Last week George Freeman MP, who was the government’s life sciences advisor until late last year, published his Fresh Start report on The EU impact on the UK Life Science sector. In his well researched report George is right to point out that the EU is seen as an enlightened and progressive region for investing in biomedical research and that EU membership gives UK-based life science companies access to the single market and a uniform regulatory system for the development and approval of therapies. The report is right to identify that through its presence in the EU institutions, the UK is able to exert some influence over both EU and also global rules, although it has not always done so successfully. We support the report’s call for more effective influence from the UK within the EU to shape the EU’s response to new technologies. However the UK government need not look to Brussels to boost the life science sector in the UK. It could help life sciences companies in the UK by introducing a fully-funded early access to medicines scheme (which is within national competence).

Last week we published a summary of our parliamentary and policy impact in the final quarter of 2013. Highlights of which include Boris Johnson’s well-received speech at our annual UK Bioscience Forum, and the launch of our Cell Therapy and RegenMed Advisory Committee’s brochure highlighting the opportunities for potential investors in the UK’s regenerative medicine and cell therapy industry. The document also highlights some of the meetings with policymakers that have taken place and our responses to consultations such as the Financial Conduct Authority’s examination of crowdfunding regulation.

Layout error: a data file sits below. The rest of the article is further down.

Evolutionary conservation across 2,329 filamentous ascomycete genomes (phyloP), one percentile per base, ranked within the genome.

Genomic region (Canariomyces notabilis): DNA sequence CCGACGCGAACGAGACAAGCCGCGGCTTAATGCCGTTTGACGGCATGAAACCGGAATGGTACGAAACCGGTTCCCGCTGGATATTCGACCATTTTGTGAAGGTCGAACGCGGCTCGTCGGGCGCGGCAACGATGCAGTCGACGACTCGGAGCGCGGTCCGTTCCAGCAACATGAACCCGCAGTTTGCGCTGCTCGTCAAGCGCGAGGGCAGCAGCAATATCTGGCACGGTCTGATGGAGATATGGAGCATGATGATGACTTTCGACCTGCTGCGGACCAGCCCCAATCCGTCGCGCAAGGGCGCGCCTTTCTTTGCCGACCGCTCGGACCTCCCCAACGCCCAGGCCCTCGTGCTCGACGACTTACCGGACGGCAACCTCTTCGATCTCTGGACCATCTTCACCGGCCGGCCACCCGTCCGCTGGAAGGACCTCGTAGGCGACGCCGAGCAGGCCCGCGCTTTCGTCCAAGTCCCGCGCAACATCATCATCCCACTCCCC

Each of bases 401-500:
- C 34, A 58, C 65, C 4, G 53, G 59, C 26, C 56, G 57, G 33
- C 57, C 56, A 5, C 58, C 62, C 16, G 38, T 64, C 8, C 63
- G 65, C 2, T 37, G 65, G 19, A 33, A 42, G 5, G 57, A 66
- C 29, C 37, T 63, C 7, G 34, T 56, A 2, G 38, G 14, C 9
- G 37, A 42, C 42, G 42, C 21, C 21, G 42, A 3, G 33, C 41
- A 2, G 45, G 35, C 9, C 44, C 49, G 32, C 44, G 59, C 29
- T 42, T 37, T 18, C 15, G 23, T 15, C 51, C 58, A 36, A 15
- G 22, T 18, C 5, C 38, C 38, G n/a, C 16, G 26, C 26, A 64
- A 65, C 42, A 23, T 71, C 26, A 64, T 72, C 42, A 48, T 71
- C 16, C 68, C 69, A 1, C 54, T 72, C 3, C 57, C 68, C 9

Today the BBSRC and the TSB launched their Industrial Biotechnology Catalyst programme. This Catalyst, which has £45m to distribute in two funding rounds over the next year, is modeled on the Biomedical Catalyst and will support major integrated research projects involving collaborations between academic and business communities that will offer clear commercial potential. Projects involving biopharmaceutical manufacturing are covered in this programme. There are five funding streams now open: early-stage feasibility studies, industrial research, late-stage pre-experimental feasibility studies, late-stage experimental development and early-stage translation. There will be briefings about the Industrial Biotechnology Catalyst in London on 3 February and York on 12 February. Register interest before 7 May.